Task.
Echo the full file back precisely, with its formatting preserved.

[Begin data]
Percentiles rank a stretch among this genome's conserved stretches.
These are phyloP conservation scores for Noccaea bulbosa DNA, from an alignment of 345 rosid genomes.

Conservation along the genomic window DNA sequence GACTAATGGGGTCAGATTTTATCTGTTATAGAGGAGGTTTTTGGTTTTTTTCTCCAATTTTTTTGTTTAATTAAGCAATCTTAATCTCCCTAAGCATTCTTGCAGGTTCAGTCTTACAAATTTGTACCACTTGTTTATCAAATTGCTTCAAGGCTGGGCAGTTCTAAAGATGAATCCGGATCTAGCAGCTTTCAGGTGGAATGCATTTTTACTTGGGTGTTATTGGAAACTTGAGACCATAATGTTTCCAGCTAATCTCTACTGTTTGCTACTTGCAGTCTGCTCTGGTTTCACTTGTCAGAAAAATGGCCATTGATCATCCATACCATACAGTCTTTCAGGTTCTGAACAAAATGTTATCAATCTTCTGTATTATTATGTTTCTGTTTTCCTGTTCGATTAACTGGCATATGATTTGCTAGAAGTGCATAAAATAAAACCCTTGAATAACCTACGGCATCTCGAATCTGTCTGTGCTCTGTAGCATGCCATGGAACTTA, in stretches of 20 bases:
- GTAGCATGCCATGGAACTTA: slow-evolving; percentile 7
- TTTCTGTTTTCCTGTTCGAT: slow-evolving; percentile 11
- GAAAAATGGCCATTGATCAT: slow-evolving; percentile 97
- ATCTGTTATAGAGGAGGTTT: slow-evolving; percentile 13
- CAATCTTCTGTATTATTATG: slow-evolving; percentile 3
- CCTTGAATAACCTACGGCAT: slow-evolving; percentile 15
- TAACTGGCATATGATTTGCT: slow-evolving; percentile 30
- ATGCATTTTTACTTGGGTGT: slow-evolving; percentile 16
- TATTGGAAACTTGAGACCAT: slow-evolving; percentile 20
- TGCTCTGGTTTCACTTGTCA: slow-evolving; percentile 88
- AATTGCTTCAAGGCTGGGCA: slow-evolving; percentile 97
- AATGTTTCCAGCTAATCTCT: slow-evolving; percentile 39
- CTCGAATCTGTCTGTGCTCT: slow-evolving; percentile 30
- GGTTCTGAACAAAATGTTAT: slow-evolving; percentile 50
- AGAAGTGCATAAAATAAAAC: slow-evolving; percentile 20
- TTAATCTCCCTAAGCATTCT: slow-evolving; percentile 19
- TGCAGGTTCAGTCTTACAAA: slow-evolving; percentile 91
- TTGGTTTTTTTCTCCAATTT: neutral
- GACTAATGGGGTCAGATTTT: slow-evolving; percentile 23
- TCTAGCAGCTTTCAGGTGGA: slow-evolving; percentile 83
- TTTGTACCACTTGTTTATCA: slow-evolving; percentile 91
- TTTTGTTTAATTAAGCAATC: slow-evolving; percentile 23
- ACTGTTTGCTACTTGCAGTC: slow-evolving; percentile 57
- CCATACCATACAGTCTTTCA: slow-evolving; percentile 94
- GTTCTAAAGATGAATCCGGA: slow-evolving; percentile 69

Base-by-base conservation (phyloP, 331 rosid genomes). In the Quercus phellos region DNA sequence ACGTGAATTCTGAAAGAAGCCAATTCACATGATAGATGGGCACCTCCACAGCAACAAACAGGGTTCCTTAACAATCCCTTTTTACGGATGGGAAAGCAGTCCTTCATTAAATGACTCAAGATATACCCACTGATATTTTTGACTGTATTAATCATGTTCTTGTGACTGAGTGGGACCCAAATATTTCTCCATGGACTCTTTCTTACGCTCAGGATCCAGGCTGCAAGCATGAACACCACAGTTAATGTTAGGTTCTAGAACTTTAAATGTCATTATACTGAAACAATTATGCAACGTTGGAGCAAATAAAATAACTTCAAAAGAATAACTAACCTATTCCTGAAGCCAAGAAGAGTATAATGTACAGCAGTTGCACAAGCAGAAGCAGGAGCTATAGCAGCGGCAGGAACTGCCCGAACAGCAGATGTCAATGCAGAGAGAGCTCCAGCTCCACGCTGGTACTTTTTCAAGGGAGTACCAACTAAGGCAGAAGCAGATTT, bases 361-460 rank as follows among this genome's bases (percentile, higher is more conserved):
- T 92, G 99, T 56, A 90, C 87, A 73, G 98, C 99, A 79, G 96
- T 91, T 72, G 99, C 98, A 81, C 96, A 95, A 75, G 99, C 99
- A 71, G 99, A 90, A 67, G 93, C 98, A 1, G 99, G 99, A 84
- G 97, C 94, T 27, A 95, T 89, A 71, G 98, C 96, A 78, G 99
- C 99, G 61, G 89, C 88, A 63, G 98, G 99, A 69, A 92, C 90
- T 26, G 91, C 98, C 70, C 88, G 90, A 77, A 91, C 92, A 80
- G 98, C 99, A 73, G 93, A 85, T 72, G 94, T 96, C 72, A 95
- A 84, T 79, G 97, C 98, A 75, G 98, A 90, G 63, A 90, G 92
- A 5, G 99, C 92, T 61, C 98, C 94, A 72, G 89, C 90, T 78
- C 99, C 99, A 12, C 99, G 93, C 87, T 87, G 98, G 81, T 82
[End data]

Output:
Percentiles rank a stretch among this genome's conserved stretches.
These are phyloP conservation scores for Noccaea bulbosa DNA, from an alignment of 345 rosid genomes.

Conservation along the genomic window DNA sequence GACTAATGGGGTCAGATTTTATCTGTTATAGAGGAGGTTTTTGGTTTTTTTCTCCAATTTTTTTGTTTAATTAAGCAATCTTAATCTCCCTAAGCATTCTTGCAGGTTCAGTCTTACAAATTTGTACCACTTGTTTATCAAATTGCTTCAAGGCTGGGCAGTTCTAAAGATGAATCCGGATCTAGCAGCTTTCAGGTGGAATGCATTTTTACTTGGGTGTTATTGGAAACTTGAGACCATAATGTTTCCAGCTAATCTCTACTGTTTGCTACTTGCAGTCTGCTCTGGTTTCACTTGTCAGAAAAATGGCCATTGATCATCCATACCATACAGTCTTTCAGGTTCTGAACAAAATGTTATCAATCTTCTGTATTATTATGTTTCTGTTTTCCTGTTCGATTAACTGGCATATGATTTGCTAGAAGTGCATAAAATAAAACCCTTGAATAACCTACGGCATCTCGAATCTGTCTGTGCTCTGTAGCATGCCATGGAACTTA, in stretches of 20 bases:
- GTAGCATGCCATGGAACTTA: slow-evolving; percentile 7
- TTTCTGTTTTCCTGTTCGAT: slow-evolving; percentile 11
- GAAAAATGGCCATTGATCAT: slow-evolving; percentile 97
- ATCTGTTATAGAGGAGGTTT: slow-evolving; percentile 13
- CAATCTTCTGTATTATTATG: slow-evolving; percentile 3
- CCTTGAATAACCTACGGCAT: slow-evolving; percentile 15
- TAACTGGCATATGATTTGCT: slow-evolving; percentile 30
- ATGCATTTTTACTTGGGTGT: slow-evolving; percentile 16
- TATTGGAAACTTGAGACCAT: slow-evolving; percentile 20
- TGCTCTGGTTTCACTTGTCA: slow-evolving; percentile 88
- AATTGCTTCAAGGCTGGGCA: slow-evolving; percentile 97
- AATGTTTCCAGCTAATCTCT: slow-evolving; percentile 39
- CTCGAATCTGTCTGTGCTCT: slow-evolving; percentile 30
- GGTTCTGAACAAAATGTTAT: slow-evolving; percentile 50
- AGAAGTGCATAAAATAAAAC: slow-evolving; percentile 20
- TTAATCTCCCTAAGCATTCT: slow-evolving; percentile 19
- TGCAGGTTCAGTCTTACAAA: slow-evolving; percentile 91
- TTGGTTTTTTTCTCCAATTT: neutral
- GACTAATGGGGTCAGATTTT: slow-evolving; percentile 23
- TCTAGCAGCTTTCAGGTGGA: slow-evolving; percentile 83
- TTTGTACCACTTGTTTATCA: slow-evolving; percentile 91
- TTTTGTTTAATTAAGCAATC: slow-evolving; percentile 23
- ACTGTTTGCTACTTGCAGTC: slow-evolving; percentile 57
- CCATACCATACAGTCTTTCA: slow-evolving; percentile 94
- GTTCTAAAGATGAATCCGGA: slow-evolving; percentile 69

Base-by-base conservation (phyloP, 331 rosid genomes). In the Quercus phellos region DNA sequence ACGTGAATTCTGAAAGAAGCCAATTCACATGATAGATGGGCACCTCCACAGCAACAAACAGGGTTCCTTAACAATCCCTTTTTACGGATGGGAAAGCAGTCCTTCATTAAATGACTCAAGATATACCCACTGATATTTTTGACTGTATTAATCATGTTCTTGTGACTGAGTGGGACCCAAATATTTCTCCATGGACTCTTTCTTACGCTCAGGATCCAGGCTGCAAGCATGAACACCACAGTTAATGTTAGGTTCTAGAACTTTAAATGTCATTATACTGAAACAATTATGCAACGTTGGAGCAAATAAAATAACTTCAAAAGAATAACTAACCTATTCCTGAAGCCAAGAAGAGTATAATGTACAGCAGTTGCACAAGCAGAAGCAGGAGCTATAGCAGCGGCAGGAACTGCCCGAACAGCAGATGTCAATGCAGAGAGAGCTCCAGCTCCACGCTGGTACTTTTTCAAGGGAGTACCAACTAAGGCAGAAGCAGATTT, bases 361-460 rank as follows among this genome's bases (percentile, higher is more conserved):
- T 92, G 99, T 56, A 90, C 87, A 73, G 98, C 99, A 79, G 96
- T 91, T 72, G 99, C 98, A 81, C 96, A 95, A 75, G 99, C 99
- A 71, G 99, A 90, A 67, G 93, C 98, A 1, G 99, G 99, A 84
- G 97, C 94, T 27, A 95, T 89, A 71, G 98, C 96, A 78, G 99
- C 99, G 61, G 89, C 88, A 63, G 98, G 99, A 69, A 92, C 90
- T 26, G 91, C 98, C 70, C 88, G 90, A 77, A 91, C 92, A 80
- G 98, C 99, A 73, G 93, A 85, T 72, G 94, T 96, C 72, A 95
- A 84, T 79, G 97, C 98, A 75, G 98, A 90, G 63, A 90, G 92
- A 5, G 99, C 92, T 61, C 98, C 94, A 72, G 89, C 90, T 78
- C 99, C 99, A 12, C 99, G 93, C 87, T 87, G 98, G 81, T 82